Friday, March 14, 2008

Lou Reed likes it hi-fi

Ignoring that some of the very best songs ever were designed to come out of a tinny transistor and were none the worse for that, Lou Reed has been moaning about mp3s:

"If you find out you like good sound you have to go out and get a good unit to play over," he told Variety.

"If the guy making the record likes good sound, the price goes up. People have to have higher standards. Some might say 'that's elitist'."

Reed went on: "You can get any song you want in the world. If you don't care about good sound, none of this matters for a second.

"If no one cares, it will stay the same. Technology is talking us backwards, making it easier to make things worse."

Now, a nice quality sound is fine, but it's not everything, is it? Suggesting that it'd be better to not to be able to get access to a squillion songs because some of them you might notice are a bit flat if you play them through massive speakers seems to be missing the point quite spectacularly. It's like suggesting you'd be better off illiterate than to have to put up with books printed on cheap paper.


Anonymous said...

Only if the paper's so cheap that you can't make out some of the words...

M.C. Glammer said...

Lou is displying a complete and utter ignorance of how the ear and the heary part of the brain works.

When you listen to a scratchy record your ears and brain eventually filter out the scratches.

If you up the treble on your amp, it will soon sound normal, then if you take it back to how it was it will sound dull for a while until your ears readjust. So fundamentally, your ears don't care about hifi.

Lou probably sold his stereo for smack years ago, anyway.

Anonymous said...

Wow. m.c. glammer is displaying a complete and utter ignorance of how the brain and ear process sound.

When a person listens to scratchy records, the individual has one of several responses:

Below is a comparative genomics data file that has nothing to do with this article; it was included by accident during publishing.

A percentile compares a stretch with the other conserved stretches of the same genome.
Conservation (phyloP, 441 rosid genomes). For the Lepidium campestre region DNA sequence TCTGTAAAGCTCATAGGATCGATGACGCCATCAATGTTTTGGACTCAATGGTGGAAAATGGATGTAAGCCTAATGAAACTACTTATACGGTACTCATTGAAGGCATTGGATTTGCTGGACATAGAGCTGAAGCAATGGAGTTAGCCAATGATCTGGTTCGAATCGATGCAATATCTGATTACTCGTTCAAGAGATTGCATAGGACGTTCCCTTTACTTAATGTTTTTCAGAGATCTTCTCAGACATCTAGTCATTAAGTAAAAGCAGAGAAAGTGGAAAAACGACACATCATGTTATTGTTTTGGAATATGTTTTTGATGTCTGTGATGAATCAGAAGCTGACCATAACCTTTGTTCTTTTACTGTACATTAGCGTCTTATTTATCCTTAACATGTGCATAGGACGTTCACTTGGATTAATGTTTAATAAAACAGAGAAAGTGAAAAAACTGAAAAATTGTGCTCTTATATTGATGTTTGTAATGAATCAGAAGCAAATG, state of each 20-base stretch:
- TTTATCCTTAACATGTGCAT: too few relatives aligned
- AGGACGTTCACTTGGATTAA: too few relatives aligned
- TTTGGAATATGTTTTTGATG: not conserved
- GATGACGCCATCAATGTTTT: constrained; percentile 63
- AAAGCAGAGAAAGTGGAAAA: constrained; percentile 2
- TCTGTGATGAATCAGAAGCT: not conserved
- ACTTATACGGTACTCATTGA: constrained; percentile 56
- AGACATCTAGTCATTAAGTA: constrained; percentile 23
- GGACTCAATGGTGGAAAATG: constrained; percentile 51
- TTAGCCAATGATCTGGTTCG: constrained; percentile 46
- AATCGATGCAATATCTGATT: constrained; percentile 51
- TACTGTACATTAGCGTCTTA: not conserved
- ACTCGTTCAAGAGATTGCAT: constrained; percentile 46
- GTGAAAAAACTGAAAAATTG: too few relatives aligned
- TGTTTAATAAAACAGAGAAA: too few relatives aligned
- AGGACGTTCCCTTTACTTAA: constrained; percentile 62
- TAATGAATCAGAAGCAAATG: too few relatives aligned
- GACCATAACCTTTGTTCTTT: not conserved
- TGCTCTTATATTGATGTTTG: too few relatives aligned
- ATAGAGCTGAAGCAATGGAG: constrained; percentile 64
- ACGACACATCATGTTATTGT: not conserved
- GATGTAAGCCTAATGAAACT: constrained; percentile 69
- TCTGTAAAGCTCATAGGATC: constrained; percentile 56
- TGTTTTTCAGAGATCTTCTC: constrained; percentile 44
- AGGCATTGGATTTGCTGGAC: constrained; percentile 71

The listener finds the scratches annoying.

The listener takes the scratches into consideration, and considers them "part" of the recording "It's an old record, what do you expect," etc.

The listener "tunes" them out.

The brain compensates (via the mechanics of the ear) for NOT NORMAL SOUND.

That does not mean the listener will filter out all of the "bad" sound, and have a satisfactory listening experience.

People who have spent enough time in the business of sound production, whether teaching how to do it, being a professional muso, etc. develop a much more critical "ear."

The ears do care about HiFi, to the extent they can let you know. I would suggest you look up Temporary Threshold Shift (TTS). See also Tinnitus.

The brain does care about HiFi as well. The parts of the brain that are stimulated by sound can, when properly done, leave the listener with a feeling as good as sex.

Getting back on the beam, even though I have some spot frequency loss from too many Ted Nugent, Foghat, and Aerosmith shows during the Stone Age of Sound Re-enforcement, I have no problems teaching audio production, working in a music studio, mixing live sound, etc.

In Lou's case, his hearing has taken a pounding a couple of orders of magnitude beyond mine. Yet he can still hear the crap in audio. It doesn't matter if the crap is compression, limiting, dithering, bad EQ, and the list does indeed go on, Lou knows how to listen, and what to listen for. That is why he made those (absolutely correct) comments.

Mike Nomad

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